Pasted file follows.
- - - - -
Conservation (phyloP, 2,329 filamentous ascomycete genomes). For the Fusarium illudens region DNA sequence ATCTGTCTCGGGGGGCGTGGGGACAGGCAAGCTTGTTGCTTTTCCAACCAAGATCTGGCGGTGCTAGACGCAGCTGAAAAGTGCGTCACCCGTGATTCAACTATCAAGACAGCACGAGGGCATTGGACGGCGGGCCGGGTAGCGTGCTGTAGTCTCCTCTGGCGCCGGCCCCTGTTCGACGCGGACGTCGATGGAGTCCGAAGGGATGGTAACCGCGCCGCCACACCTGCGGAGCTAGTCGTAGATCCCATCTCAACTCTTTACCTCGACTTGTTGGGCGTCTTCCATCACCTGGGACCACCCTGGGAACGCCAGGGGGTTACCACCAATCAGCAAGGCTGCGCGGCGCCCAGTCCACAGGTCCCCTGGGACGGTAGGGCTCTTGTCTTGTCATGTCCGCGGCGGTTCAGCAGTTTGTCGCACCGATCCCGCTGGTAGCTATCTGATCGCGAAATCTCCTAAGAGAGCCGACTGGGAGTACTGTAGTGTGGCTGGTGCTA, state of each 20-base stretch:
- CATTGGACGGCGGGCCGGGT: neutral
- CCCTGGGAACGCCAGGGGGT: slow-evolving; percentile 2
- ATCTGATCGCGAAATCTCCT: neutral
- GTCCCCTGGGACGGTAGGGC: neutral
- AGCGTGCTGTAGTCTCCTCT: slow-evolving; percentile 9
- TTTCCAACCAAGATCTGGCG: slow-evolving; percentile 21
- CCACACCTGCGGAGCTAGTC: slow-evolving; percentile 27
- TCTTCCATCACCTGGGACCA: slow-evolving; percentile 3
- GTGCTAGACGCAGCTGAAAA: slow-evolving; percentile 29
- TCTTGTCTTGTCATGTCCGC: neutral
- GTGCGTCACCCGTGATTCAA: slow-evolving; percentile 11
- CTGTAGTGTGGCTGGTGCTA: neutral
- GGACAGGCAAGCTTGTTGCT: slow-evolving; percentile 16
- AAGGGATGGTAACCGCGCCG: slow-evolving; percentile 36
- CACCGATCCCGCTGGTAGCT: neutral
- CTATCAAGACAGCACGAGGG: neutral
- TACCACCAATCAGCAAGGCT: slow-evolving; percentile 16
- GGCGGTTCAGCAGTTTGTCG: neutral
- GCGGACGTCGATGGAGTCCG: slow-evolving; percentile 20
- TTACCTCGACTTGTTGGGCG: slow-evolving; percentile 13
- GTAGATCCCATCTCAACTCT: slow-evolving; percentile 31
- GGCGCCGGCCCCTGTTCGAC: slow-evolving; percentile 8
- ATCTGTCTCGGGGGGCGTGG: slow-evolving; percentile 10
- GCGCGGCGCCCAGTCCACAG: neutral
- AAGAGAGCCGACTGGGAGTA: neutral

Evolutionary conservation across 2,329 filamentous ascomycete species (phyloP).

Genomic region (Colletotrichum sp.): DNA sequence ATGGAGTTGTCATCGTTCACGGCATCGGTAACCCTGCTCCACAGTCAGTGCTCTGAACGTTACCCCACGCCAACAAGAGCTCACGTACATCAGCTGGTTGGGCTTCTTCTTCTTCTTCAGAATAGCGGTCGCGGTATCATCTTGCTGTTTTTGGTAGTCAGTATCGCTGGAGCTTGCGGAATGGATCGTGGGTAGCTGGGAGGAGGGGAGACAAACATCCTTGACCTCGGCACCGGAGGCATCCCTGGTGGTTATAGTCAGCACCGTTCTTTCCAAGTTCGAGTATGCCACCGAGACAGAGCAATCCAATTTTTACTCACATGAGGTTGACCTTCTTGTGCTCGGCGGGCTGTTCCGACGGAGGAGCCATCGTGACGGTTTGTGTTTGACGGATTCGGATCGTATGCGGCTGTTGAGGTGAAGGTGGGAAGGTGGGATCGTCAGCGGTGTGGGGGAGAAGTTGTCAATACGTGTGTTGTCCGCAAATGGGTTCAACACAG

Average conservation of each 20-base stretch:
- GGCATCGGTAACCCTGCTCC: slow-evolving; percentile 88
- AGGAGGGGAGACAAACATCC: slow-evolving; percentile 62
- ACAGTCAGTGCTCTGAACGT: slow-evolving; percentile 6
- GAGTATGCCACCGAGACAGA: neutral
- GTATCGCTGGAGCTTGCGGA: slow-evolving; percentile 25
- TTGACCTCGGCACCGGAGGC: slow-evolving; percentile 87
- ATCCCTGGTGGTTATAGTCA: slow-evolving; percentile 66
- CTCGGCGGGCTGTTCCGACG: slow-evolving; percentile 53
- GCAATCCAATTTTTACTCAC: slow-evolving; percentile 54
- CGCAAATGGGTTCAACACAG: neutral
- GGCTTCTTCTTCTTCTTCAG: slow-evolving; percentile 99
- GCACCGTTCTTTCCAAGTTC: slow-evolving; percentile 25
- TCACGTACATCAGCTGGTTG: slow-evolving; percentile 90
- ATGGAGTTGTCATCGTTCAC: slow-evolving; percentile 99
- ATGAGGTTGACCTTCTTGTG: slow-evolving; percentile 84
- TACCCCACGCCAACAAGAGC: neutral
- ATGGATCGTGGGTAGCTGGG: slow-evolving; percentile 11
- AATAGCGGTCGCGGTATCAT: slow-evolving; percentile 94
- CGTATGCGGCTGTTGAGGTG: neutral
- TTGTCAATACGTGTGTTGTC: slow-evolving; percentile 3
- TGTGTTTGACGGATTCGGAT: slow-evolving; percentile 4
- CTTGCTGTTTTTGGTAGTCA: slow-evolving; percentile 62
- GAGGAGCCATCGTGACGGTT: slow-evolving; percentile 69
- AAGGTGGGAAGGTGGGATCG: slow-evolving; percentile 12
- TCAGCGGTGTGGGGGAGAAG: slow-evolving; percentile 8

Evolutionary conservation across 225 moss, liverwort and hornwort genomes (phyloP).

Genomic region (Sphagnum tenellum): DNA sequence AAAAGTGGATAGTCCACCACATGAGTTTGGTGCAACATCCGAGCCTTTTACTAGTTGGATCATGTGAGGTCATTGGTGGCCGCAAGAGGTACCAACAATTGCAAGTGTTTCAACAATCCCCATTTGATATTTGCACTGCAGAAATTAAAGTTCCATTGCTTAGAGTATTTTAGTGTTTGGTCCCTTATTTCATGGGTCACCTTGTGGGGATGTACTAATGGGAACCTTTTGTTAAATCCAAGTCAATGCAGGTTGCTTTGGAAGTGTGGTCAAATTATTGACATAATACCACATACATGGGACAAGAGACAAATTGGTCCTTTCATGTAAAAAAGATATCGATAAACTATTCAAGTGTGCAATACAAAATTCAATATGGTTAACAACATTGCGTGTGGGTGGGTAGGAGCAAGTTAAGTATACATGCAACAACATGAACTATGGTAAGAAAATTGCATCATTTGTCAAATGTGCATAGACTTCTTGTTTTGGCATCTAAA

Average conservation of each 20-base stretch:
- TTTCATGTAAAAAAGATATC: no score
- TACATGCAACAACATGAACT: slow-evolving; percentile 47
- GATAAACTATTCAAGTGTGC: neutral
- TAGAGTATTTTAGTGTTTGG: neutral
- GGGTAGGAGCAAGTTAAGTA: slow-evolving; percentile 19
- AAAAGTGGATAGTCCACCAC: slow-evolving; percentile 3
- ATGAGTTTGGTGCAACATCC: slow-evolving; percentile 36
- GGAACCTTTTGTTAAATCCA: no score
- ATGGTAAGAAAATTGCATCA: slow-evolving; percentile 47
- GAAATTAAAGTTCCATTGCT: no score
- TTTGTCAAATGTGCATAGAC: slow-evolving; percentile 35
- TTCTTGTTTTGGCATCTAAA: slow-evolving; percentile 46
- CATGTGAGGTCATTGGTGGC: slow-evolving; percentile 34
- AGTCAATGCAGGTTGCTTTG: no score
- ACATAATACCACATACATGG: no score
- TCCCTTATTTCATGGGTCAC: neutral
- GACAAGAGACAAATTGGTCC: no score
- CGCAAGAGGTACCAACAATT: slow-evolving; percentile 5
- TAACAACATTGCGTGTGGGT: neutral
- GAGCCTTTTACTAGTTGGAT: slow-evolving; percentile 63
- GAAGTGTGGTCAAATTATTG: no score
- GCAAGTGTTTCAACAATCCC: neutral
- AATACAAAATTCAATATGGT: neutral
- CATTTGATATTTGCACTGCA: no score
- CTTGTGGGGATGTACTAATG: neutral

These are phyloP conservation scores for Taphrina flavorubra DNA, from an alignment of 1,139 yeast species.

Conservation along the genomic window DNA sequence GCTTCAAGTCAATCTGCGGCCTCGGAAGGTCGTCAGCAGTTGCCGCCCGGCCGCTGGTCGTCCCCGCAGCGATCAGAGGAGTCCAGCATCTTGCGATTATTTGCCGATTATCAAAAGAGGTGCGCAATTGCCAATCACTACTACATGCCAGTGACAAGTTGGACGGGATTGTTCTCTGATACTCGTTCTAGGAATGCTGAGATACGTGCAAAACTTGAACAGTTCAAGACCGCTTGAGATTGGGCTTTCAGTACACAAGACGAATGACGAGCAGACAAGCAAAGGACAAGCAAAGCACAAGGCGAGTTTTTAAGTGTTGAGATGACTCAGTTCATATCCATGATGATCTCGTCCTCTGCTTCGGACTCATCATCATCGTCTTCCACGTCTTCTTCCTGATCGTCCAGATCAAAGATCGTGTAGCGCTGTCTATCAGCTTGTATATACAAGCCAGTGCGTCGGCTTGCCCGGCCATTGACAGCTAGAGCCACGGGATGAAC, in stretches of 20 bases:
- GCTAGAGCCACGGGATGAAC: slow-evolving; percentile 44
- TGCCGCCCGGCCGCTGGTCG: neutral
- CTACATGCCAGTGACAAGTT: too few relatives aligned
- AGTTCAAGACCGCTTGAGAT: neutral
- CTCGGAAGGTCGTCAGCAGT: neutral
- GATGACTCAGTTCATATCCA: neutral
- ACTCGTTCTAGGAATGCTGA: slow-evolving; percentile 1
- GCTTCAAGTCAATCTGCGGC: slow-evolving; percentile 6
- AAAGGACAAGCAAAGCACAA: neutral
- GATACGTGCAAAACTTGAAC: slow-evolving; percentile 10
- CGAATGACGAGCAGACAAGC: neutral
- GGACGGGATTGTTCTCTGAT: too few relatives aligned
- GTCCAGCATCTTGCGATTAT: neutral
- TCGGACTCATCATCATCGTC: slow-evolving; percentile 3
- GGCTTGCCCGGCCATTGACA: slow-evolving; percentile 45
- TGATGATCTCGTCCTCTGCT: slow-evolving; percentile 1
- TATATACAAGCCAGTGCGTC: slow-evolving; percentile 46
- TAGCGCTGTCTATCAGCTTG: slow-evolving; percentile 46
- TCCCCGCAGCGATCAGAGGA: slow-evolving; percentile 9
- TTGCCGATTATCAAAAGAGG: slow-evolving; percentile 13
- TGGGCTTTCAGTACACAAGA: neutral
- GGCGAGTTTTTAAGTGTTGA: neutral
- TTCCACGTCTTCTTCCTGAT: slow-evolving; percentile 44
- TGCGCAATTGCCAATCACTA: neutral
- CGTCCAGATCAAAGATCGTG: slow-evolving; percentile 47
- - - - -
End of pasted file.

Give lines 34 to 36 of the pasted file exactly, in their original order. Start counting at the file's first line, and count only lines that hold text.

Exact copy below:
- GTATCGCTGGAGCTTGCGGA: slow-evolving; percentile 25
- TTGACCTCGGCACCGGAGGC: slow-evolving; percentile 87
- ATCCCTGGTGGTTATAGTCA: slow-evolving; percentile 66